The mission of the Houston Gerontological Society is to disseminate knowledge to professionals working in the field of gerontology, who are then encouraged to implement this knowledge in order to strengthen and enhance current and future services for the geriatric population. HGS provides gerontological information and practical application to professionals and the general public.
Membership is open to all who are interested in the aging process and in enhancing life for the aging population. HGS membership includes physicians, nurses, elder and adult care mediators, social workers, students, attorneys, senior care facility managers, professors, researchers, and other caring community members.
from Early Days of HGS: Some Personal Recollections by Dr. George Niederehe
Dr. Charles M. Gaitz is credited as the founder of the Houston Gerontological Society. Dr. Gaitz was a pioneer in geriatric psychiatry, who from 1966-1985 built and directed gerontological programs at the Texas Research Institute of Mental Sciences (or TRIMS).
Dr. Gaitz’s inspiration was that HGS become a broadly based, multi-disciplinary organization. His interest was in establishing an analogous support organization for those in other fields and disciplines, such as social work, nursing, psychology, sociology, law, and long-term care services. And thus HGS was structured to promote interdisciplinary and inter-institutional cooperation and dialogue at the local level.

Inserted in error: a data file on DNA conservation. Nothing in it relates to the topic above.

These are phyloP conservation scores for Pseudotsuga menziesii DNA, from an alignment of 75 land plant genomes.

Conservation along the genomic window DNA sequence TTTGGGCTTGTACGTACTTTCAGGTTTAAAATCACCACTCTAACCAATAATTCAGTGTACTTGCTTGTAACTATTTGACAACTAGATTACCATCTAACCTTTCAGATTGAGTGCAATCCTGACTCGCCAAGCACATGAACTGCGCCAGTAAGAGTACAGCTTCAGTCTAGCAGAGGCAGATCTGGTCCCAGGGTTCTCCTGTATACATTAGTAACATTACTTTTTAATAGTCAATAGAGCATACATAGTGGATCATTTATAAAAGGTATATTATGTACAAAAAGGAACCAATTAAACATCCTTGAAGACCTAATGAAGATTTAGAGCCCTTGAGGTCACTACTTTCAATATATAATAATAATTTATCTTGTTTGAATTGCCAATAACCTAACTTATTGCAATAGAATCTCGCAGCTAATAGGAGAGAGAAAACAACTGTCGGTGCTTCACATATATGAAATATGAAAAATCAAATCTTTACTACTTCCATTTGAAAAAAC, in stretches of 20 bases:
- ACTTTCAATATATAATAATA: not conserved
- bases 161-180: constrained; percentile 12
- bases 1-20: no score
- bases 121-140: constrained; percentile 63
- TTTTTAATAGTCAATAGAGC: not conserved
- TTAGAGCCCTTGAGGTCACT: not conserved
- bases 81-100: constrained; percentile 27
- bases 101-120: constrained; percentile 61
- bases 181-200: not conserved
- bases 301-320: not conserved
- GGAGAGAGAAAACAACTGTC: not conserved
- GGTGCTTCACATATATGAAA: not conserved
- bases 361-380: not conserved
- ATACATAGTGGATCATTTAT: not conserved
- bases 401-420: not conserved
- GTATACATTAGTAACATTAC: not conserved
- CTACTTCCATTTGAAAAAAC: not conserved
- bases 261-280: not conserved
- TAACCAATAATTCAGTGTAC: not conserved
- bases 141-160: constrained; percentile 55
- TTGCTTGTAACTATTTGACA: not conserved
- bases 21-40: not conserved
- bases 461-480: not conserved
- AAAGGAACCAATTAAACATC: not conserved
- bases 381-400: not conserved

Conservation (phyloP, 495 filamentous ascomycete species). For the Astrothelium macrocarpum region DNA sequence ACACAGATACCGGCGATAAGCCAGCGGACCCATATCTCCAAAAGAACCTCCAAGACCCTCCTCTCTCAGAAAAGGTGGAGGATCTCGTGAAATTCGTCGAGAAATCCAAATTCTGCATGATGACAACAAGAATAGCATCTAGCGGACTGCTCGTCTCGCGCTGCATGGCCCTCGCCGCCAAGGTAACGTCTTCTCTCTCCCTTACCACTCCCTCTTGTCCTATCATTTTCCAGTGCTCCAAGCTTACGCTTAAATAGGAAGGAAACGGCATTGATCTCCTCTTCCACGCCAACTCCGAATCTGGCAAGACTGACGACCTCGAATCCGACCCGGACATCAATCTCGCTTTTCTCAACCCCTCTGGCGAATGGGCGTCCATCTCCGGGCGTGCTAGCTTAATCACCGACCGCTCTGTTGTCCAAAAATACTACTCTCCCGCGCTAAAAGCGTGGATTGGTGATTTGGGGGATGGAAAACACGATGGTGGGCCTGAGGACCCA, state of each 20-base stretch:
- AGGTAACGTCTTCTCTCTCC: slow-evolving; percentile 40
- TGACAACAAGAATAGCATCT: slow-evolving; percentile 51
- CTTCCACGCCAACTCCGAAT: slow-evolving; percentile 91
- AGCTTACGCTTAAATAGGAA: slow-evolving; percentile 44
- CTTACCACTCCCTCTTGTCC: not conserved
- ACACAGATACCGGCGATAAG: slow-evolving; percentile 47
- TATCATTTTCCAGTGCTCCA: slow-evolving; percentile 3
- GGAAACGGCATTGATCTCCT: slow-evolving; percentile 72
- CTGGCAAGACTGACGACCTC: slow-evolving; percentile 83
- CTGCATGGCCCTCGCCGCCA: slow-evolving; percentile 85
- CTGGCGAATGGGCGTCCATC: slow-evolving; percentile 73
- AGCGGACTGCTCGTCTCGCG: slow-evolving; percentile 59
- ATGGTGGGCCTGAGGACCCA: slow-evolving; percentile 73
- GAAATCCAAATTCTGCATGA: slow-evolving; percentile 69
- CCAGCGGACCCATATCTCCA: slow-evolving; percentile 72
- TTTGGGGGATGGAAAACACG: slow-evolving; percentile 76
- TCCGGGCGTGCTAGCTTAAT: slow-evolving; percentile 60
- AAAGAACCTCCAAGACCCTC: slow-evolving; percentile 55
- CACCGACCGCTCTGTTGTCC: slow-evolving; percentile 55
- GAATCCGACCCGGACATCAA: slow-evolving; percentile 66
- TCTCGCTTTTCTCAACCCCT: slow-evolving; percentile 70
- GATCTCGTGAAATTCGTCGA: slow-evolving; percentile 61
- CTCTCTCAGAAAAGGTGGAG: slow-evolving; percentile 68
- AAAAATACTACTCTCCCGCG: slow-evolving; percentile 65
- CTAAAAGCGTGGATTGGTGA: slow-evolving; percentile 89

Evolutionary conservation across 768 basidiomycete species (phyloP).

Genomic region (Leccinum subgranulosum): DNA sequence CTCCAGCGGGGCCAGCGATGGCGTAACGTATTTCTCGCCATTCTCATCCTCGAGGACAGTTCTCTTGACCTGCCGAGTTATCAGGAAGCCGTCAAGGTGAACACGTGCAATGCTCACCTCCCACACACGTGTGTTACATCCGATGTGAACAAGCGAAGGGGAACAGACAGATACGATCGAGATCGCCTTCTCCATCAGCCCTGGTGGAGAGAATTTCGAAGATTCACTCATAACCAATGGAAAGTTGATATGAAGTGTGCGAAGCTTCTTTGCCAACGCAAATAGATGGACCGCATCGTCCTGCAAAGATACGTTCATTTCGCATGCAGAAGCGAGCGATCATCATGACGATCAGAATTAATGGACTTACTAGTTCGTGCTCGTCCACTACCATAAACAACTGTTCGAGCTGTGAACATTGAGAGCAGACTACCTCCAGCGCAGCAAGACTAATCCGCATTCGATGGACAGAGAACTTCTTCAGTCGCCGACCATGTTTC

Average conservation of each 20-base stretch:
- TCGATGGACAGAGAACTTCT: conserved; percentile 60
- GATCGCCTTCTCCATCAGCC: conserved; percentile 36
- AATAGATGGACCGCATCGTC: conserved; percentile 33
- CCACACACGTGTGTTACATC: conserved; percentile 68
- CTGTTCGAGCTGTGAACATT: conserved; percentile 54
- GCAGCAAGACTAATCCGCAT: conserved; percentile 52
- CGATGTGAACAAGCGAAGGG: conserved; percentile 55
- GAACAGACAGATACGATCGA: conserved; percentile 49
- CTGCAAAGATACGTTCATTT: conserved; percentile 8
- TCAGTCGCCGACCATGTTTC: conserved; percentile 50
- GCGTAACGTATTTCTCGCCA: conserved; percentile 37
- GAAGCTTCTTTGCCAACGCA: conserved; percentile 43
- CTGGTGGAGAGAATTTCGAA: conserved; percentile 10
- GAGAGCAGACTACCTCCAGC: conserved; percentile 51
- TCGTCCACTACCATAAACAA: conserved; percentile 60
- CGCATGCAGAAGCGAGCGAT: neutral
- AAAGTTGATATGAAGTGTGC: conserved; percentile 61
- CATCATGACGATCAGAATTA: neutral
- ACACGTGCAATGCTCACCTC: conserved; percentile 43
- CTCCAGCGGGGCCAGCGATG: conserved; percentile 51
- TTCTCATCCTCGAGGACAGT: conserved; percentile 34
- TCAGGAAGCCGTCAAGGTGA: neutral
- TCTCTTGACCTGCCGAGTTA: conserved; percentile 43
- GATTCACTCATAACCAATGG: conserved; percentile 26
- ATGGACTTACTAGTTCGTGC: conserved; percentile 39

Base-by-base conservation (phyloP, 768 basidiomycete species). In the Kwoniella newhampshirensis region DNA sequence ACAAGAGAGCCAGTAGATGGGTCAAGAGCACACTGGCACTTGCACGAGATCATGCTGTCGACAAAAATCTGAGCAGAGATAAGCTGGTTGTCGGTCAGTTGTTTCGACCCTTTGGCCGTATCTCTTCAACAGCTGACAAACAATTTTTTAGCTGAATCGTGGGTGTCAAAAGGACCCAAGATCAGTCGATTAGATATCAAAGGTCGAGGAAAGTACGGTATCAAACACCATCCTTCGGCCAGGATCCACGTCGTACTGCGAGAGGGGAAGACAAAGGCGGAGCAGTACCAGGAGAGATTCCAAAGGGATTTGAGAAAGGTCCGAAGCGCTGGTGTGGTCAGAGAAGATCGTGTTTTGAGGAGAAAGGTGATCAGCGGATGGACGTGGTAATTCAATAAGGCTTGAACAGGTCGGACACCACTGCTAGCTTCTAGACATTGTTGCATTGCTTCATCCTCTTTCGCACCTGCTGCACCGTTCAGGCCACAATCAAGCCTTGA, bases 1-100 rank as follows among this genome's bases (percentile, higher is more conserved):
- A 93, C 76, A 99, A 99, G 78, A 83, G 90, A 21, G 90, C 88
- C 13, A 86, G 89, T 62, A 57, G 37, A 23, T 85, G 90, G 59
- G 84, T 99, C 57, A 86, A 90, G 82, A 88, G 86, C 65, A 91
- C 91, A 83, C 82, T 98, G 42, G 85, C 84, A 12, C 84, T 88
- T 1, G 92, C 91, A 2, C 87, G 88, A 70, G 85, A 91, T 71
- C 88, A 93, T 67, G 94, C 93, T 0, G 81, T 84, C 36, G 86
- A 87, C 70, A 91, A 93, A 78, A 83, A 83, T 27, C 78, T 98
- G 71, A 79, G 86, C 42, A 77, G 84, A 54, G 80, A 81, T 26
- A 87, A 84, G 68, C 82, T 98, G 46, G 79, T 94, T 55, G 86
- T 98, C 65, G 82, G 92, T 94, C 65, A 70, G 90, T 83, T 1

The first meeting was held on October 15, 1986. Sixty professionals gathered that night and endorsed the idea of establishing the Houston Gerontological Society, approved the draft bylaws, and elected an initial slate of officers. Dr. Charles Gaitz was elected President, Dr. George Niederehe was elected Vice-President, Mildred Beaman was elected Secretary, and Esther Steinberg was elected Treasurer. Elected to at-large positions on the Board of Directors were Anita Cabelli, Patricia Harmon, Dr. Linda Kaeser, and Nancy Wilson. In the Society’s first year, Eleanor Snow chaired the Membership Committee, Leigh Ann Musser chaired the Communications Committee, Dr. Robert Reichlin chaired the Public Policy Committee, and Dr. Anita Woods chaired the Program Committee. Dr. Woods succeeded Charles Gaitz to become HGS’ second president.
In November 1986, the first regular meeting was held in the format that has remained standard – a dinner meeting with invited speakers. The first speakers were Baruch Brody and Andrew Evans from the Baylor Center on Ethics, who presented on ethical issues in the allocation of geriatric services. Other speakers during that first year included the Director of the National Institute on Aging, T. Franklin Williams, and Texas State Senator Chet Brooks.
Fast forward, in 2016, the Houston Gerontological Society celebrated 30 years of service to the Houston community with Brown University’s famed gerontologist Dr. Richard Besdine (center with purple tie) in a collaborative program with the Brown University Alumni-Houston at the Junior League of Houston.